08/09/2012 07:27 am ET Updated Oct 09, 2012

How to Train Like an Olympic Gymnast

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Ever wonder how Olympic gymnasts achieve that ultimate combination of lean muscle, incredible flexibility, and impressive bodyweight-to-strength ratio? Well, training for years and years from a very young age certainly plays a significant role. But there are training moves that you can learn from Olympic gymnasts to give you some of their enviable physical features.

The Floor

When gymnasts take to the floor, you'll witness a series of tumbling passes that demonstrate flexibility, strength, and balance. Floor routines typically last just a little over a minute, and require a combination of cardiovascular endurance and explosiveness. Two exercises that can get you tumbling like a gymnast are squat-thrust jumps and somersault pushups. Challenge yourself by trying 60 seconds of each exercise.

The Horse

A pommel horse routine involves single leg and double leg swings, scissors, and other intense moves, while supporting the body with the arms. The amount of core strength and skill required for this routine is incredible, but you can start to build horse-ready abs by beginning with a more simple exercise: lying scissors. Try kicking in and out for 25 repetitions, then rest 30 seconds and repeat for three to five sets.

The Rings

Rings are suspended on cables, and the gymnast must hang from the rings for his routine, while preventing the rings themselves from swinging. The rings require extremely solid and well-balanced shoulder muscles, combined with lower abdominal strength. A hanging leg raise is a great exercise to simulate the strain of the rings. If you're just getting started, try a single hanging leg raise (in which you raise one leg instead of two), or if your legs and abs need more of a challenge, try a double. Be sure not to let your shoulders "slouch" as you do this exercise. If you can do 10 controlled hanging double leg raises, you're well on your way to trying out the rings.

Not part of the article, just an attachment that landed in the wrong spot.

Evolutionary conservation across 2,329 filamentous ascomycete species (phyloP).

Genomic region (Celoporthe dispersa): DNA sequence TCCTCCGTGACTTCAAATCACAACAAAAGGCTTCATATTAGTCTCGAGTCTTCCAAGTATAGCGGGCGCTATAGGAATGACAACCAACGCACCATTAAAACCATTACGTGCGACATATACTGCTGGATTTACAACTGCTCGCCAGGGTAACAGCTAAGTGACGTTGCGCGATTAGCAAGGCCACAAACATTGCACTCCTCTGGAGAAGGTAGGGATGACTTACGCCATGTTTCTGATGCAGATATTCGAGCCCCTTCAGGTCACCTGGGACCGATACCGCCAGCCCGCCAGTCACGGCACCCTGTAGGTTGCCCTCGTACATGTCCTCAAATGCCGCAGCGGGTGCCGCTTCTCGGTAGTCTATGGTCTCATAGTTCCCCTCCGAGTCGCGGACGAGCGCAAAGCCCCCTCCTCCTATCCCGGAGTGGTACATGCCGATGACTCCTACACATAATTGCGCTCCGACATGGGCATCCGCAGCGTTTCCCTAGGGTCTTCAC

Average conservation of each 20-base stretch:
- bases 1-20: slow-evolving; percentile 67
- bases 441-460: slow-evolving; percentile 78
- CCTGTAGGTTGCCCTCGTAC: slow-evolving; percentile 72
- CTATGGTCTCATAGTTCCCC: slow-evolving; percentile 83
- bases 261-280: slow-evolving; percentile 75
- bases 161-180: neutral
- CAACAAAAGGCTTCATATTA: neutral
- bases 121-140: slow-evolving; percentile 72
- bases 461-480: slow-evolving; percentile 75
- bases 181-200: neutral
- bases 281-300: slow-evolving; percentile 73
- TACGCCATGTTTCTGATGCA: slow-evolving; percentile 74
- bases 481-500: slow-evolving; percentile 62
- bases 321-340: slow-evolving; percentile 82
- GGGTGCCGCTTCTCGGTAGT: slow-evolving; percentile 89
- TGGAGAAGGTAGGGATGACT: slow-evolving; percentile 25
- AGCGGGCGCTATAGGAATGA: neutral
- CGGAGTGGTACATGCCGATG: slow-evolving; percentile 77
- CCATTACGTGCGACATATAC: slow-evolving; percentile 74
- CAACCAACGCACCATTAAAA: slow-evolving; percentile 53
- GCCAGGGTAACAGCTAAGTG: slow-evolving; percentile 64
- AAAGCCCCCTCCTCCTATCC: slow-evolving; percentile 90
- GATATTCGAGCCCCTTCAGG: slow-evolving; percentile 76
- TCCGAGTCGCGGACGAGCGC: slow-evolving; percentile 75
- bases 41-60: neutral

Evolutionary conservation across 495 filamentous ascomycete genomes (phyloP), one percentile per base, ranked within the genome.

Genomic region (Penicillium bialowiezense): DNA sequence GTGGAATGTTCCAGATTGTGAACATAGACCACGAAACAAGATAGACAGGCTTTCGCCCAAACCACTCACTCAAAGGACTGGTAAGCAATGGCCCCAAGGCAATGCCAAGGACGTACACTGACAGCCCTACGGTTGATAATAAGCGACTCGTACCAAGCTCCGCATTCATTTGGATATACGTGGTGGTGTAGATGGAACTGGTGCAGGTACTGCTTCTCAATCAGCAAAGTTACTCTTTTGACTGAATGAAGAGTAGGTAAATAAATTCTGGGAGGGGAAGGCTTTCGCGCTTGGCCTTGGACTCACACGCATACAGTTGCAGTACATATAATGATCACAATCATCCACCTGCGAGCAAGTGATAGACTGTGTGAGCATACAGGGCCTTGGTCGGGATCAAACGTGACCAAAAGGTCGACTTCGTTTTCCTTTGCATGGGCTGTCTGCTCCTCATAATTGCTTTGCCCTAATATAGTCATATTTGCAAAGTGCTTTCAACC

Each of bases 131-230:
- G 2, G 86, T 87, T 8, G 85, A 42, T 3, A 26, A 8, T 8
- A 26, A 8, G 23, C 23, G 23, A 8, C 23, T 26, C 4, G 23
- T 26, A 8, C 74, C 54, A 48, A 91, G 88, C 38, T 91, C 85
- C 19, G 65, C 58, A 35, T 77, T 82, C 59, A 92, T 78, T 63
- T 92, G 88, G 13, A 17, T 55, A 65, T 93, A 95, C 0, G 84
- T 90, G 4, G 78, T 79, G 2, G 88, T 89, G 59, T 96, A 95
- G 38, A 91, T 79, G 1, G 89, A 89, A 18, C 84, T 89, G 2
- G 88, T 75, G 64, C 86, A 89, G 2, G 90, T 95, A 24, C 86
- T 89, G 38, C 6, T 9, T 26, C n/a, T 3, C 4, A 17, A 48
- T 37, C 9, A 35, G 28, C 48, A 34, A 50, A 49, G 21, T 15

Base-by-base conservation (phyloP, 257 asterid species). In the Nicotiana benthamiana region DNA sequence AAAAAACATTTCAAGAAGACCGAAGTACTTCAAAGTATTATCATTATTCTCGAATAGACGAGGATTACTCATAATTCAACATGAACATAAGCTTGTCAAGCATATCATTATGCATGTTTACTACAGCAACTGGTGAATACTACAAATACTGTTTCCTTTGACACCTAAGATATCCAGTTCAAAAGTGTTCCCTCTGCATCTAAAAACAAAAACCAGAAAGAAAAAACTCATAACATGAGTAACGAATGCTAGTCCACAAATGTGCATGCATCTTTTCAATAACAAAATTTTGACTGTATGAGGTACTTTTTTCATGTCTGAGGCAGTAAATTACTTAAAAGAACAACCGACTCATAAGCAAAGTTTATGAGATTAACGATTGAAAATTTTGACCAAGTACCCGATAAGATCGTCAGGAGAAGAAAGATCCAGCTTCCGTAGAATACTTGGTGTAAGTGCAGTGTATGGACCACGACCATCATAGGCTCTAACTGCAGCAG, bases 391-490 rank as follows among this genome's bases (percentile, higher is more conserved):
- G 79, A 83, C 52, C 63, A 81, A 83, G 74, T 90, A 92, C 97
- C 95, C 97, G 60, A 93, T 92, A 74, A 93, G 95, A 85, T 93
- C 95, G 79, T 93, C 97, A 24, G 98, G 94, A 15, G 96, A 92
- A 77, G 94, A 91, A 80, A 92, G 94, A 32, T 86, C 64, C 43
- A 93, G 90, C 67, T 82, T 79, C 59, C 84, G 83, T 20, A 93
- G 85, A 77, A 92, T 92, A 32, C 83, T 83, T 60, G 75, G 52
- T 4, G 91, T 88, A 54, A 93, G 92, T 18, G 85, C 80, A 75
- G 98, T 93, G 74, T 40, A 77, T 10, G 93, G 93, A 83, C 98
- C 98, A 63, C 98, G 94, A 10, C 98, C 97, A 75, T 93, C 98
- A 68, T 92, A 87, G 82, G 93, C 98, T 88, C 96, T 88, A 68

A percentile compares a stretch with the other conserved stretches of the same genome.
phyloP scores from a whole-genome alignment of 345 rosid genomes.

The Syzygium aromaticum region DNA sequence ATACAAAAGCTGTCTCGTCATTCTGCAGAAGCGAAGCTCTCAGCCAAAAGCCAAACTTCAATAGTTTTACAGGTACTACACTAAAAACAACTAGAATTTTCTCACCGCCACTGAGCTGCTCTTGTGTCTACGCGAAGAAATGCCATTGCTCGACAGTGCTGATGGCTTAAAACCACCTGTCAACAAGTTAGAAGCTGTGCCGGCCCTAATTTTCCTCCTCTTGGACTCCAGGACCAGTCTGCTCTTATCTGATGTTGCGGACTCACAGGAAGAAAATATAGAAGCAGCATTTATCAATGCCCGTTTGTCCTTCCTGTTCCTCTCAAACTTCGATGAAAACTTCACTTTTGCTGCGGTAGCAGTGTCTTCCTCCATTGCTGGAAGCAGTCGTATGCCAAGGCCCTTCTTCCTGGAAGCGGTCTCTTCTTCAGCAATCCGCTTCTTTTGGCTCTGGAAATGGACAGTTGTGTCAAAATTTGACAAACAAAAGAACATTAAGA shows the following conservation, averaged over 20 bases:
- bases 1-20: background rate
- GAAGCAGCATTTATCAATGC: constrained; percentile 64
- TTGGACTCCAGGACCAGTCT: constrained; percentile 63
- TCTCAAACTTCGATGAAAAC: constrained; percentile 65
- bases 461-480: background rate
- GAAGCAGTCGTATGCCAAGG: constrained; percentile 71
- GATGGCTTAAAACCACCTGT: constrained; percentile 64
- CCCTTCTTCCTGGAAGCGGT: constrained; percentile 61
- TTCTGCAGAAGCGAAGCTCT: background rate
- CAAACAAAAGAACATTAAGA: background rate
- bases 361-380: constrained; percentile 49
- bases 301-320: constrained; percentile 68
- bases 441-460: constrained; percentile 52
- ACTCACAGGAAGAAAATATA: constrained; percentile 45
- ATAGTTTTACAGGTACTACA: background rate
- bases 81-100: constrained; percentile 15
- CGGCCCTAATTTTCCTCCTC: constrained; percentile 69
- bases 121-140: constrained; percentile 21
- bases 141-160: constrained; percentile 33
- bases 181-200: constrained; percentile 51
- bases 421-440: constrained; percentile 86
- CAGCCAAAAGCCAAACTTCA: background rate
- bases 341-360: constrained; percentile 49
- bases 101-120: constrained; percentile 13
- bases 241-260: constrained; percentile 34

The Vault

To do the vault, a gymnast sprints 20-25 meters down a runway and then hurdles onto a spring board, often throwing multiple twists and somersaults before landing. This routine requires a combination of leg speed, hip power, and extreme body awareness in the air. While sprinting followed by hurdling may not be possible in your particular exercise setting, you can try one of my favorite quick and explosive exercise routines: a 10 by 10 on the treadmill. To perform this, simply set the treadmill on as high an incline and speed as possible, then run explosively for 15 seconds. Rest 30-60 seconds, and then repeat, for a total of 10 treadmill sprints.

The Parallel Bars

For the parallel bars, the gymnast suspends himself with his hands slightly further than a shoulder's width apart on each bar, and then executes a series of swings, balances, and releases that, similar to the rings, require great amounts of shoulder and core strength. To get a feel for the kind of burn a gymnast will experience during this routine, try performing as many body weight dips as you can in 60 seconds, trying to get your elbows down to 90 degree angle with each dip. If you can get to 15, you're off to a great start!

The High Bar

The high bar is a thick bar that the gymnast must hold onto as he performs circles around the bar with multiple twists, releases, and changes of direction. While gymnasts use leather grips, chalks, and even honey to get a better grip on the bar, they must also have extremely strong hands and forearms. If you want to get a grip like a gymnast, try the one-two combo of the deadlift to the pull-up. It will not only give you a strong grip, but also work your arm and upper back muscles. If you can perform 10 body weight deadlifts followed by 10 body weight pull-ups, you may want to send in your application for the Olympic gymnastics team -- just as soon as you perfect that landing.

Do you have other favorite exercises that would make for a great Olympic gymnast training routine? Leave them below!

Ben Greenfield is a fitness and triathlon expert and host of the Get-Fit Guy podcast on the Quick and Dirty Tips network. His latest book is Get-Fit Guy's Guide to Achieving Your Ideal Body -- A Workout Plan for Your Unique Shape.

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